(5) Richardson's belief that the relevant vesting period was five years was not whimsical. Before he interviewed with DNREC, he consulted the OPen website where he read that the vesting period was five years. He testified that, at the end of each of his two interviews, he asked about the State's pension benefits and on both occasions was referred to the State's website which he then "double-check[ed]."[4]Again, he saw that the vesting period was five years. After accepting the DNREC position and being directed to the "online new employee orientation course, " Richardson once again encountered the erroneous statement that he would be eligible for his pension upon reaching age 62 with five years of credited service.

         (6) Shortly after Richardson started at DNREC in late November of 2013, he first learned during a conversation with a friend whose husband was a state employee that he might be mistaken in believing that the State's pension vesting period was five years. The friend told Richardson that she thought there was a ten-year vesting requirement. Rather than ask a human-resources representative at DNREC to clarify the issue, Richardson once again went to the State of Delaware website and saw that the vesting period was five years. He printed the page and put it in his "file."

         (7) In April of 2014, Richardson attended an OPen pension workshop. He testified that, "even though [he] knew [he] wasn't eligible [for a pension] for another four and a half years, [he] was curious to hear what they had to say so [he] went."[5]During the workshop, he learned that his friend was right and that what he had seen on the State website was wrong; in fact, his eligibility for a pension was subject to a ten-year vesting requirement. This prompted him to contact his immediate supervisor and a DNREC human resources supervisor to whom he showed screenshots of the website pages he claimed to have relied upon, and announced his expectation that the State would "honor the promise under which he accepted [the DNREC] job."[6] A few months later he enlisted the assistance of his State representative and, when that was unavailing, sought relief from the State Pension Administrator. Specifically, he asked the Administrator "to apply a five year vesting period for pension eligibility to him."[7] When the Administrator denied his request, Richardson appealed to the Board, arguing that the State was administratively estopped from applying the five-year vesting period. The Board rejected this contention, principally because "[it was] not persuaded that Mr. Richardson relied solely upon the incorrect webpage, or that he relied to his detriment, given the nearly 30% increase in salary he earned in the DNREC job." The Superior Court affirmed.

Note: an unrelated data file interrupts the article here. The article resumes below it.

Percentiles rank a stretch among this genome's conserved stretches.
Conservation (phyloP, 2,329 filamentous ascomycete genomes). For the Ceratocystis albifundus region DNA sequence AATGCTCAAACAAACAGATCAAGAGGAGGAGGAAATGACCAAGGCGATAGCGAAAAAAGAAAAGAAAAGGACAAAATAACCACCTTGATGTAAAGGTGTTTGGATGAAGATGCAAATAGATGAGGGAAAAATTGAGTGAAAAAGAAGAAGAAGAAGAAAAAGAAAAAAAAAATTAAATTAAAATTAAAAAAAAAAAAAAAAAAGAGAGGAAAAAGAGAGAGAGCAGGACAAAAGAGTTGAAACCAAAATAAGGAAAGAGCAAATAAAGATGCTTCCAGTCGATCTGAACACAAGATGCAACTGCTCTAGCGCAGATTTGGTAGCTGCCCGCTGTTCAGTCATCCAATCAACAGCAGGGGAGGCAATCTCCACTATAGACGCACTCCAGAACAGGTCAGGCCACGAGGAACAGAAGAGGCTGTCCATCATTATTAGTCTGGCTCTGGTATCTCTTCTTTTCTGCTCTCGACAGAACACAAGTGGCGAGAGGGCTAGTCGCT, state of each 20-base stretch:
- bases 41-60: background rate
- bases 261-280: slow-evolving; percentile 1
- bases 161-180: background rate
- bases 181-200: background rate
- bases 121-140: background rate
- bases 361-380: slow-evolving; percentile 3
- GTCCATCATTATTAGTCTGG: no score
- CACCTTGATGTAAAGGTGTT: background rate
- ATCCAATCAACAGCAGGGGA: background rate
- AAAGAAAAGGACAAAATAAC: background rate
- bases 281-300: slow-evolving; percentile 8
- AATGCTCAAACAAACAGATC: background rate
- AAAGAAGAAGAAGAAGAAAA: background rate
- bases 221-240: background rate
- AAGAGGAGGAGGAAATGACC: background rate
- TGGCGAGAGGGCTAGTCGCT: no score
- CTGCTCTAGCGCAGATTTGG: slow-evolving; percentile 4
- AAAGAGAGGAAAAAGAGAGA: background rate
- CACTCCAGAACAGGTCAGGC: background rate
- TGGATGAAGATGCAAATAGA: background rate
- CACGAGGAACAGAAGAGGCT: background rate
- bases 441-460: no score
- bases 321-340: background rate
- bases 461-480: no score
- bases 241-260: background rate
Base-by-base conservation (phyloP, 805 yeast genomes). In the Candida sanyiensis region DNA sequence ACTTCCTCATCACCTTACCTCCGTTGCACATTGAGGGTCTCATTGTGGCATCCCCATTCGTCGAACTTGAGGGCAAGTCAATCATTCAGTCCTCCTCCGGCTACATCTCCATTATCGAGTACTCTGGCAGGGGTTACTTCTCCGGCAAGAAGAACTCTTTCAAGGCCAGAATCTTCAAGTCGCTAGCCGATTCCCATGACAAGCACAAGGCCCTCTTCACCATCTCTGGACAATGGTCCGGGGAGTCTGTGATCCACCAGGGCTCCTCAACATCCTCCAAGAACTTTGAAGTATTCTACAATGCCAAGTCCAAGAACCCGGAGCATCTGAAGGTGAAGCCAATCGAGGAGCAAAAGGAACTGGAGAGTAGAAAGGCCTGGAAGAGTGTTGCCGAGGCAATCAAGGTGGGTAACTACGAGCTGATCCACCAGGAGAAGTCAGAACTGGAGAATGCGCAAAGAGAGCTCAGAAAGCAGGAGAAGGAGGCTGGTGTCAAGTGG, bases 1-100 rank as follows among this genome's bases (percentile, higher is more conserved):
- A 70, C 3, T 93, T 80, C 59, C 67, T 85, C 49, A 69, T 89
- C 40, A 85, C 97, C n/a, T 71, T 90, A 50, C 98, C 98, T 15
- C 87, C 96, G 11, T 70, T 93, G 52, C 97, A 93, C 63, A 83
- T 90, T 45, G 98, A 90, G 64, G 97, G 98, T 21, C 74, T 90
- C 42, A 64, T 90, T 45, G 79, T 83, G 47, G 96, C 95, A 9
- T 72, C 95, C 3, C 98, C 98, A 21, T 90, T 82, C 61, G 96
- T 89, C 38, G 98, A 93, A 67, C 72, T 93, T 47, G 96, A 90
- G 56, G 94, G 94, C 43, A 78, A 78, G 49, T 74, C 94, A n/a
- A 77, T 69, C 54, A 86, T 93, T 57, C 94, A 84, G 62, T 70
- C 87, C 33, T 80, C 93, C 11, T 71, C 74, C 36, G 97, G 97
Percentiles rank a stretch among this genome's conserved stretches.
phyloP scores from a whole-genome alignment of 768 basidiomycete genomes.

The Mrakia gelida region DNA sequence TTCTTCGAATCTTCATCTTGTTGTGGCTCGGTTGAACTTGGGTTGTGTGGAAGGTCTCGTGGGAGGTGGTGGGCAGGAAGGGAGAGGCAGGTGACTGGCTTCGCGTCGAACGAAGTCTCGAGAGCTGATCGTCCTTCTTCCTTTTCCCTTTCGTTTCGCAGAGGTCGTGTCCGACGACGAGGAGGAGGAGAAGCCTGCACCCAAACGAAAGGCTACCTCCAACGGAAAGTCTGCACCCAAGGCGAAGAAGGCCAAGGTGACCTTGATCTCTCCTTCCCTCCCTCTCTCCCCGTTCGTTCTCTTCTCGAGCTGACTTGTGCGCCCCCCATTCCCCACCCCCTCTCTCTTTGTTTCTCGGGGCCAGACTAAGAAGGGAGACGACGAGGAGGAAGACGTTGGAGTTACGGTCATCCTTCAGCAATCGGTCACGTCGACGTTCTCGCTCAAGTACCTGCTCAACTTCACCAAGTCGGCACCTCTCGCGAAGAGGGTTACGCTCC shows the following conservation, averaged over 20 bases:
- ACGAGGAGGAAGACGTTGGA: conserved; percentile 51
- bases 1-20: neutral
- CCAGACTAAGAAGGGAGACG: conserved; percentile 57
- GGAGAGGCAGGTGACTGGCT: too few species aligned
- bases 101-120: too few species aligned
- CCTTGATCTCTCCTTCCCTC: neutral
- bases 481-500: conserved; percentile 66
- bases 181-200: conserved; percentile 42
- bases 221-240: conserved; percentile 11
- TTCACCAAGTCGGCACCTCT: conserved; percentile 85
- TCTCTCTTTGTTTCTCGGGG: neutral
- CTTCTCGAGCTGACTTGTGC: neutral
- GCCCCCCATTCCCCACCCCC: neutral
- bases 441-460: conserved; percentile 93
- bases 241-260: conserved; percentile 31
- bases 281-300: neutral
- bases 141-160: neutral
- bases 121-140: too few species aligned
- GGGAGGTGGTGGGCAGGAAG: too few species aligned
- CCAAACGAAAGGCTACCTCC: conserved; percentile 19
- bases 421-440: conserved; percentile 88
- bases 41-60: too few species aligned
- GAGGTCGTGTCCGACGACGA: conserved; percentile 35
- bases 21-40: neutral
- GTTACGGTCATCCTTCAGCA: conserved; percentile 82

(8) On appeal from a Superior Court decision affirming a decision of an administrative agency, our function "is, in effect a replication of that performed by the Superior Court."[8] Absent an abuse of discretion, the agency's decision must be affirmed.[9] Our review is limited to a determination of whether the agency's decision was supported by substantial evidence on the record before the agency and free from legal error.[10] Substantial evidence has been defined to mean "such relevant evidence as a reasonable mind might accept as adequate to support a conclusion. Substantial evidence is more than a scintilla and less than a preponderance."[11]

         (9) Although Richardson now contends that the Board and the Superior Court committed "legal error" by "disregarding the uncontroverted evidence . . . which demonstrates that Richardson has established a valid administrative estoppel claim, "[12] in reality he is challenging the Board's finding that the ...